Under a wide-ranging health care bill approved Friday by the Texas Senate, hospitals would have to develop policies requiring immunizations for employees who have contact with patients.
The provision, which can include everyone from housekeepers to doctors, is intended to protect patients from exposure to preventable diseases, particularly the flu.
“It’s a patient-safety issue,” said Denise Rose with the Texas Hospital Association, which supports the requirement. “If someone is in a room with a patient who’s very ill or whose immune system is compromised, they should be vaccinated.”
Studies have shown that hospitals with higher vaccination rates among workers have lower patient mortality rates, and organizations including the American College of Physicians have said that health workers have an ethical obligation to immunize.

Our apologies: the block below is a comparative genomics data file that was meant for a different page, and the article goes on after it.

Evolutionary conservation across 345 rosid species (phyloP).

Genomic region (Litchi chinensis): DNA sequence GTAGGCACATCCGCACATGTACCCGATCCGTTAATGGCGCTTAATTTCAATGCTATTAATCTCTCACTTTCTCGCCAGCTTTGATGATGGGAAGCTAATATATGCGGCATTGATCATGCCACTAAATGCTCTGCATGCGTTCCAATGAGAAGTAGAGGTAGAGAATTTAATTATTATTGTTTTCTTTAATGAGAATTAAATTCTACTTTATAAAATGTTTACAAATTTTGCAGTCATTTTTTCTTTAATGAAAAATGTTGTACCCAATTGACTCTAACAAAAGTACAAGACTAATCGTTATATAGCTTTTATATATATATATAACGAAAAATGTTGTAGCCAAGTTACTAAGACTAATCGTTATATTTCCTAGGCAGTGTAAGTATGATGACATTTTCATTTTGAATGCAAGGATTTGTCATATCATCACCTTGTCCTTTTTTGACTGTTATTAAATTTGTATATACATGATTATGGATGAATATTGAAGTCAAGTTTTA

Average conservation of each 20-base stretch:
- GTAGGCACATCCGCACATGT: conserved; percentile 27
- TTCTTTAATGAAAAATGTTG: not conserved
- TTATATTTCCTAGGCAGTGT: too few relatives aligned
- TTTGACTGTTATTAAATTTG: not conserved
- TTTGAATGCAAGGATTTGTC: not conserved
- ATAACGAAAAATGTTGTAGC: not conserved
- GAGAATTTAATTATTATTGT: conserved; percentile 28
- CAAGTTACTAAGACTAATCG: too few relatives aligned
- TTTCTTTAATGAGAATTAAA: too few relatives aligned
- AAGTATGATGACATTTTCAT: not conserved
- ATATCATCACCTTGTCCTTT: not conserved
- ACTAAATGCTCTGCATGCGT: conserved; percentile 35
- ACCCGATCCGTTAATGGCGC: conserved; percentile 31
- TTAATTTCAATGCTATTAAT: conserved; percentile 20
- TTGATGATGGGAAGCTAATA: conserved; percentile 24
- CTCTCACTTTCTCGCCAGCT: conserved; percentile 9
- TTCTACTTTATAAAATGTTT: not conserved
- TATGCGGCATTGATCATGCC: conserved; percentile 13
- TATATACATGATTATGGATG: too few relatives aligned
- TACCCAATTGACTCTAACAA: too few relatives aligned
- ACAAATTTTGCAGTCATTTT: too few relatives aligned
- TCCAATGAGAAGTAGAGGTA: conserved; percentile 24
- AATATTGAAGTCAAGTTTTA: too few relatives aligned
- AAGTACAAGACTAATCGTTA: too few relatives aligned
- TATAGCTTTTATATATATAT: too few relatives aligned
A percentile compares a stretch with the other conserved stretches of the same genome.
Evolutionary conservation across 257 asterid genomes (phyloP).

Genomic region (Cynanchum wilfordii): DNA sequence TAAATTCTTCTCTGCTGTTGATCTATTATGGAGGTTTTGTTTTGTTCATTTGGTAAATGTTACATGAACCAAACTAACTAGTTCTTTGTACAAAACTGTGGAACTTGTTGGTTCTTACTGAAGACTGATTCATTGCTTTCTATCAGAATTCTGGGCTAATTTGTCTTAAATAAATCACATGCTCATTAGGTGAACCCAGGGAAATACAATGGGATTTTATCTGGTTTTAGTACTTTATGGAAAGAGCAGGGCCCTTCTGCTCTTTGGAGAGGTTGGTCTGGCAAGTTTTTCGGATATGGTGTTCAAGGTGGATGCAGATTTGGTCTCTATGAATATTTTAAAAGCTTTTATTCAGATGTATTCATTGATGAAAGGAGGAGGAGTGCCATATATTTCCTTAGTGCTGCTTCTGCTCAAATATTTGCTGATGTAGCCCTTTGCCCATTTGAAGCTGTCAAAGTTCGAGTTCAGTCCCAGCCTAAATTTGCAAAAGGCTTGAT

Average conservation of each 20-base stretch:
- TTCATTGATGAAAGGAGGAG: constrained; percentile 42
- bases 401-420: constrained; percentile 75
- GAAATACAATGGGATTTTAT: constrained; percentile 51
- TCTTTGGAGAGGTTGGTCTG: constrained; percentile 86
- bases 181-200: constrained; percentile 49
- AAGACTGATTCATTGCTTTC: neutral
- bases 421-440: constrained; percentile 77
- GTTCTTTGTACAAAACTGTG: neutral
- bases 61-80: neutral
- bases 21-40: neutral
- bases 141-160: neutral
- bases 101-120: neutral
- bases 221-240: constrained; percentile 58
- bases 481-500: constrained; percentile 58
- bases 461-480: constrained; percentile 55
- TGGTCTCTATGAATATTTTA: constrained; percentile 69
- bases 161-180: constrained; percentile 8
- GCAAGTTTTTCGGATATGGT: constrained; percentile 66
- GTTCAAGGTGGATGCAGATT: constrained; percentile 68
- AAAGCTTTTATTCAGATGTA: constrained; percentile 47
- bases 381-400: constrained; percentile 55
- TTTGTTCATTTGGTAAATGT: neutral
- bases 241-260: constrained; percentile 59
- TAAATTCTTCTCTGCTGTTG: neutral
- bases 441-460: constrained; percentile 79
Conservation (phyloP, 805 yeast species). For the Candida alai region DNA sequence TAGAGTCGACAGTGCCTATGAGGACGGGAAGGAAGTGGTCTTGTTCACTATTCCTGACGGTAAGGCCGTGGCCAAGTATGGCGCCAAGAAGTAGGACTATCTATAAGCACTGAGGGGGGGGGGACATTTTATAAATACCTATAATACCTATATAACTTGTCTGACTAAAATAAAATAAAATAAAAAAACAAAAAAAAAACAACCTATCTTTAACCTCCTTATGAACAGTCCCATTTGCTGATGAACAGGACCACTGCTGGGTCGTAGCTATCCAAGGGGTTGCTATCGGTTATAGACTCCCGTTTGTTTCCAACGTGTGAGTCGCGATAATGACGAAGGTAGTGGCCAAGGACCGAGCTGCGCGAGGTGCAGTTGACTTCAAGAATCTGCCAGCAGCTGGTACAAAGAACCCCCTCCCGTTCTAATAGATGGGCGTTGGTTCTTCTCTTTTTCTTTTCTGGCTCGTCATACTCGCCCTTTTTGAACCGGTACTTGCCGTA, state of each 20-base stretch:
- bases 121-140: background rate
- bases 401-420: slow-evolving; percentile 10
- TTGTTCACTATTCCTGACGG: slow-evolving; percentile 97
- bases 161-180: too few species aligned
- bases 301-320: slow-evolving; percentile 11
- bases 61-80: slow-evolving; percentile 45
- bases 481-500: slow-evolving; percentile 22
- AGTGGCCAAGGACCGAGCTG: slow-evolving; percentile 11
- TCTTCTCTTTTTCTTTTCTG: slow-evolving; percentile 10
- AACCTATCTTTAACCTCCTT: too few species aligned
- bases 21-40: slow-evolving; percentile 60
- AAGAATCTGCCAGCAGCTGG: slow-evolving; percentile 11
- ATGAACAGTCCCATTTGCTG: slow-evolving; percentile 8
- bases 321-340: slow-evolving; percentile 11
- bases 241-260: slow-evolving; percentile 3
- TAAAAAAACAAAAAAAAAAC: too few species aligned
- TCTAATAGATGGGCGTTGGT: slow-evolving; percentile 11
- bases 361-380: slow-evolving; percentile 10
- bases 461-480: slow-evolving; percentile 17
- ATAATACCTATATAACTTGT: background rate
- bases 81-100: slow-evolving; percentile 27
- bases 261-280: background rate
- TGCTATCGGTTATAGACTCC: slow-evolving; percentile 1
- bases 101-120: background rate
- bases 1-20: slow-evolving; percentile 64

The Centers for Disease Control and Prevention recommends that all health care workers receive annual flu shots, but CDC surveys in 2006 and 2008 found less than half had received the influenza vaccine. The agency also recommends that health workers be immunized against chickenpox, measles, mumps, rubella, diphtheria and whooping cough.
In the Austin area, all employees in the Seton Healthcare Family’s 10 hospitals must get flu shots; the seven St. David’s HealthCare hospitals require the vaccine for all employees who work in patient areas or come in contact with patients. Both hospital systems require unvaccinated employees to wear a surgical mask during flu season, roughly November through May, when dealing with patients.